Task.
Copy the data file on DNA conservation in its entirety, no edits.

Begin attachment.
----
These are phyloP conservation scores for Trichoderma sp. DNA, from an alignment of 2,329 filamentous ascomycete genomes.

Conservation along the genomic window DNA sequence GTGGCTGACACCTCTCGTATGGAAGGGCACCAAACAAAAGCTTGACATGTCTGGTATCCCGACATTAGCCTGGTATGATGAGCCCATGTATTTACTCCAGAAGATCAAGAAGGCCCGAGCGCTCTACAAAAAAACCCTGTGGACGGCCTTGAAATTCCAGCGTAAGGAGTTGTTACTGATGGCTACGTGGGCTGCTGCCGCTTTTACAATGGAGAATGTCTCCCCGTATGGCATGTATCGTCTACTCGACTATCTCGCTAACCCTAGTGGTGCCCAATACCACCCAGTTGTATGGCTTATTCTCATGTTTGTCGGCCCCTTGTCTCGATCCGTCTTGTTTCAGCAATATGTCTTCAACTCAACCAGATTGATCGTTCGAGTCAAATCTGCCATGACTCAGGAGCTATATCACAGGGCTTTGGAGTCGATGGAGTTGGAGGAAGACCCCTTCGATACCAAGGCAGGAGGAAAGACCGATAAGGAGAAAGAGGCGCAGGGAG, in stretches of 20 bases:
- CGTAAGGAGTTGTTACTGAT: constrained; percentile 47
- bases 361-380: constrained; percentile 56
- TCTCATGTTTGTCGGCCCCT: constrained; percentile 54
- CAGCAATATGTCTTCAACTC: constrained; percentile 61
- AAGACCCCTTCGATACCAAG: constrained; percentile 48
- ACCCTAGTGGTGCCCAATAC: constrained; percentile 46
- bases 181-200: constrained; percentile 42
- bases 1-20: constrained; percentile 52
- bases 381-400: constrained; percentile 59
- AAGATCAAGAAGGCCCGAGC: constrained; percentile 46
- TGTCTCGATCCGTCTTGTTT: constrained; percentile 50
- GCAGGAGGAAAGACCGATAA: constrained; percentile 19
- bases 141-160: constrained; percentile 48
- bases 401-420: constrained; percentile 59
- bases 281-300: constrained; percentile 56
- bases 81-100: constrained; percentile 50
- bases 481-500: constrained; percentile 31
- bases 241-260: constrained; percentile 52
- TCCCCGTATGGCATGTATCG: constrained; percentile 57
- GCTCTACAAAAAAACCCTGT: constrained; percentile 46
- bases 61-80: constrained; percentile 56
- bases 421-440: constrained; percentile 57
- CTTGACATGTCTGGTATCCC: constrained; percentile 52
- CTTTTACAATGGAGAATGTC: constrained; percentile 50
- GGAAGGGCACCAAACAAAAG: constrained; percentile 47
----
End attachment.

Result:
These are phyloP conservation scores for Trichoderma sp. DNA, from an alignment of 2,329 filamentous ascomycete genomes.

Conservation along the genomic window DNA sequence GTGGCTGACACCTCTCGTATGGAAGGGCACCAAACAAAAGCTTGACATGTCTGGTATCCCGACATTAGCCTGGTATGATGAGCCCATGTATTTACTCCAGAAGATCAAGAAGGCCCGAGCGCTCTACAAAAAAACCCTGTGGACGGCCTTGAAATTCCAGCGTAAGGAGTTGTTACTGATGGCTACGTGGGCTGCTGCCGCTTTTACAATGGAGAATGTCTCCCCGTATGGCATGTATCGTCTACTCGACTATCTCGCTAACCCTAGTGGTGCCCAATACCACCCAGTTGTATGGCTTATTCTCATGTTTGTCGGCCCCTTGTCTCGATCCGTCTTGTTTCAGCAATATGTCTTCAACTCAACCAGATTGATCGTTCGAGTCAAATCTGCCATGACTCAGGAGCTATATCACAGGGCTTTGGAGTCGATGGAGTTGGAGGAAGACCCCTTCGATACCAAGGCAGGAGGAAAGACCGATAAGGAGAAAGAGGCGCAGGGAG, in stretches of 20 bases:
- CGTAAGGAGTTGTTACTGAT: constrained; percentile 47
- bases 361-380: constrained; percentile 56
- TCTCATGTTTGTCGGCCCCT: constrained; percentile 54
- CAGCAATATGTCTTCAACTC: constrained; percentile 61
- AAGACCCCTTCGATACCAAG: constrained; percentile 48
- ACCCTAGTGGTGCCCAATAC: constrained; percentile 46
- bases 181-200: constrained; percentile 42
- bases 1-20: constrained; percentile 52
- bases 381-400: constrained; percentile 59
- AAGATCAAGAAGGCCCGAGC: constrained; percentile 46
- TGTCTCGATCCGTCTTGTTT: constrained; percentile 50
- GCAGGAGGAAAGACCGATAA: constrained; percentile 19
- bases 141-160: constrained; percentile 48
- bases 401-420: constrained; percentile 59
- bases 281-300: constrained; percentile 56
- bases 81-100: constrained; percentile 50
- bases 481-500: constrained; percentile 31
- bases 241-260: constrained; percentile 52
- TCCCCGTATGGCATGTATCG: constrained; percentile 57
- GCTCTACAAAAAAACCCTGT: constrained; percentile 46
- bases 61-80: constrained; percentile 56
- bases 421-440: constrained; percentile 57
- CTTGACATGTCTGGTATCCC: constrained; percentile 52
- CTTTTACAATGGAGAATGTC: constrained; percentile 50
- GGAAGGGCACCAAACAAAAG: constrained; percentile 47